Russia’s attack on Ukraine was a? Turning point? for security relations in Europe, said the German Chancellor
Germany will support Finland’s and Sweden’s accession to NATO’s military alliance, said Chancellor Olaf Scholz, after the two Nordic states expressed interest in joining despite decades of neutrality.
After talking to reporters on Tuesday after two days of closed meetings with his Finnish and Swedish counterparts in a city near Berlin, Scholz promised to support both nations’ attempts to join the Western military bloc if they were to submit membership applications.
“For us, it is clear: If these two countries decide to join the NATO alliance, they can count on our support,” he said. saand adds, “Even in the period before such NATO membership is decided, they can always rely on Germany’s support. As Europeans, we feel obliged to do so anyway.”
Scholz’s comments follow reports that Helsinki could explain its intention to join NATO as early as next week, with President Sauli Niinisto reportedly announcing the move on May 12. It is still unclear whether Stockholm will follow suit, even though the country’s parliament recently said it would. make a review of Swedish security policy before a decision is made.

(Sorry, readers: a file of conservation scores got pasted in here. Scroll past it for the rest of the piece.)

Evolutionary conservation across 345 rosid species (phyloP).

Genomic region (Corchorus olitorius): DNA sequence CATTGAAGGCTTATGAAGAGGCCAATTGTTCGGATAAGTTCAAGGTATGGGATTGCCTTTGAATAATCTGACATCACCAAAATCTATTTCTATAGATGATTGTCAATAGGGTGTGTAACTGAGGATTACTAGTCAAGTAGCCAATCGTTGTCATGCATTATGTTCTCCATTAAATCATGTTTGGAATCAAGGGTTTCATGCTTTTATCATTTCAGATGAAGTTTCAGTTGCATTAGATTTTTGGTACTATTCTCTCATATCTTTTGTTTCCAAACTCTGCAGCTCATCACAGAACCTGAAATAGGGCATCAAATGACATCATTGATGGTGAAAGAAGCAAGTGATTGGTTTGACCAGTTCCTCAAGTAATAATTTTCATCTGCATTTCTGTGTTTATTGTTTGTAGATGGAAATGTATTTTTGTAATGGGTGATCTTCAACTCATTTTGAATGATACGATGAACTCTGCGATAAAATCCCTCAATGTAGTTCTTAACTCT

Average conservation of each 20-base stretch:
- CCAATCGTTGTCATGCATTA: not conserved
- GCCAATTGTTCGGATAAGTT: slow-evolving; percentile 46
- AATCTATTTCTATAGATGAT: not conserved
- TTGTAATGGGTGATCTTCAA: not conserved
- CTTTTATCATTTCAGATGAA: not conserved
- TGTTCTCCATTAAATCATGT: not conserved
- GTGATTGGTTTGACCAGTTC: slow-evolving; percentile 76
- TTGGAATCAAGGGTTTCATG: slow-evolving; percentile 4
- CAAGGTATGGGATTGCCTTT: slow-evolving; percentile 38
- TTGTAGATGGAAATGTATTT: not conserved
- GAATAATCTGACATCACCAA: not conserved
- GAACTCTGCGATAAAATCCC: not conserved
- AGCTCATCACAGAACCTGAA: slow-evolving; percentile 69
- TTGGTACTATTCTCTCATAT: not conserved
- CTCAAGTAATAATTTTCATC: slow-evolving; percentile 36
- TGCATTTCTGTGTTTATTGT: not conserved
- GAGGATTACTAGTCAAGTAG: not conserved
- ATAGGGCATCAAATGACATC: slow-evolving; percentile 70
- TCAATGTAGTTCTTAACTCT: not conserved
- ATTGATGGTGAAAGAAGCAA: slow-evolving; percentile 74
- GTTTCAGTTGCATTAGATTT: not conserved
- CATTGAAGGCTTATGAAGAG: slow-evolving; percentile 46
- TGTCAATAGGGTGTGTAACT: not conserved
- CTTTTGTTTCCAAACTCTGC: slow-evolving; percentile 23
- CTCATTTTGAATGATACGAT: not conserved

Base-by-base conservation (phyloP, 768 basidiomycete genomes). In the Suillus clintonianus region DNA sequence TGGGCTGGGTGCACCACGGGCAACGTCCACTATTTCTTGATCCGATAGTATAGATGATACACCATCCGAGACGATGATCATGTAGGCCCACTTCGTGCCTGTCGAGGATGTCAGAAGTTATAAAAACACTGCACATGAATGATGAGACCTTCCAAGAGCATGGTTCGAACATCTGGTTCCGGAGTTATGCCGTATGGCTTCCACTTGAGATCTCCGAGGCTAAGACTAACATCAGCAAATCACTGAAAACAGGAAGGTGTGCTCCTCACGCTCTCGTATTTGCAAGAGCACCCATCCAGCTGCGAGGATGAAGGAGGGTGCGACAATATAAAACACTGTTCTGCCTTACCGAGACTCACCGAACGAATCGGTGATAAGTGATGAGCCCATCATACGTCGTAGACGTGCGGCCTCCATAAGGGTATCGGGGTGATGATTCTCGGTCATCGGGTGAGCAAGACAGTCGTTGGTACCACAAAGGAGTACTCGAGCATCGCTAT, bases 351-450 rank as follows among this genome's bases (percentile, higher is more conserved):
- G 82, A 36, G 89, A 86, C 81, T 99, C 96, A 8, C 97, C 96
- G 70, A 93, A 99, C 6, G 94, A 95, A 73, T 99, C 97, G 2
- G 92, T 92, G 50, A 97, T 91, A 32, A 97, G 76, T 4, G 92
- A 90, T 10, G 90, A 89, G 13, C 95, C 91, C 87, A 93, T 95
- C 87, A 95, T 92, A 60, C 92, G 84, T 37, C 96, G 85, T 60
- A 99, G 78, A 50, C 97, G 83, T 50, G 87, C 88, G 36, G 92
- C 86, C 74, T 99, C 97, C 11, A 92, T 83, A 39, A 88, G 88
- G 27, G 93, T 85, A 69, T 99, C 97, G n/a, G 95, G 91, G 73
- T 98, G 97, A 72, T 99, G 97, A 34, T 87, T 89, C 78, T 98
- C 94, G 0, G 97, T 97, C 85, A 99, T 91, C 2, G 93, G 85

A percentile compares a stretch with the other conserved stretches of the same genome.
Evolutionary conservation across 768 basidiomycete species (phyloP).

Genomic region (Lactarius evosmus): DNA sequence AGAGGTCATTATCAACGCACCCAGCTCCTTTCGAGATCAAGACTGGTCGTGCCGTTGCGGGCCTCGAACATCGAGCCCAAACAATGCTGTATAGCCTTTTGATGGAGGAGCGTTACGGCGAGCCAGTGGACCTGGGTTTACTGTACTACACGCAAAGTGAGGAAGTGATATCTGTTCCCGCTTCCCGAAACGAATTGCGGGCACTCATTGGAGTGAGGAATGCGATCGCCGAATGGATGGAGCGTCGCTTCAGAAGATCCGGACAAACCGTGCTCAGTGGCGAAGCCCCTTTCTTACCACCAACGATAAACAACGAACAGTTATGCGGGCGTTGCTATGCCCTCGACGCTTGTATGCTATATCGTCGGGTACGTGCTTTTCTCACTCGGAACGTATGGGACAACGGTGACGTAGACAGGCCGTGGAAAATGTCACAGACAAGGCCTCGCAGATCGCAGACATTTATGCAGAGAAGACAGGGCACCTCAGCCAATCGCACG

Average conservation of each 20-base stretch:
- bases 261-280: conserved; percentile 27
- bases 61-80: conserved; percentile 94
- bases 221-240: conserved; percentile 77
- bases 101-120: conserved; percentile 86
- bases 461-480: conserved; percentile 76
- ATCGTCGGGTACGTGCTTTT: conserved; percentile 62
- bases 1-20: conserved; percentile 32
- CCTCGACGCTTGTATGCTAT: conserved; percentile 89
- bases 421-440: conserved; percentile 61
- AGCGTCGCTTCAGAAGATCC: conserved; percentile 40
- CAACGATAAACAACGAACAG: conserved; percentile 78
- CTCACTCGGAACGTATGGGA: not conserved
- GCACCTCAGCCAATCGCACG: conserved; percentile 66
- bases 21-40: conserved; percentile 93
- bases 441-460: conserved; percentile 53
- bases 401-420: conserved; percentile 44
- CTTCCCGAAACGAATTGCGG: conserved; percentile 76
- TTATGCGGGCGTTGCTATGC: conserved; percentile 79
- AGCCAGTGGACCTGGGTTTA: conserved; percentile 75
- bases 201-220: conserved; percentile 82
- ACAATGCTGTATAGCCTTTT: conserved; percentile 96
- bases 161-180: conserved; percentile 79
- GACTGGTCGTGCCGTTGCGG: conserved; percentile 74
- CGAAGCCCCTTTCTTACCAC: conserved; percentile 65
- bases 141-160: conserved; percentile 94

While previous reports indicated that both countries would submit their applications at the same time, Finnish Foreign Minister Pekka Haavisto has said that his country could eventually move on without its neighbor.
“Currently, I think the mood in Parliament … includes the possibility of going without Sweden,” FM told Irish Times in an interview last week. “It would be good to do the same things at the same time as Sweden, but it depends on Swedish decisions. It is too early to guess the date, but I think we will move on before the summer.”
Sweden’s Prime Minister Magdalena Andersson spoke to journalists after Scholz on Tuesday and said that a decision has not yet been made and that “All alternatives are on the table”, says Finnish Prime Minister Sanna Marin.
“Finland and Sweden are facing important decisions regarding their own security,” Marin said, adding that “Russia’s attack on Ukraine has dramatically changed our security environment, and it can not be undone.”
The German Chancellor in the same way marked Russia’s military operation is a “turning point” for security on the continent, saying the attack prompted Berlin to abolish a long-standing policy against sending weapons to active conflict zones. “It was right and necessary” to change that policy, Scholz continued, adding, “we now provide large-scale support [to Ukraine]which we will continue to do. “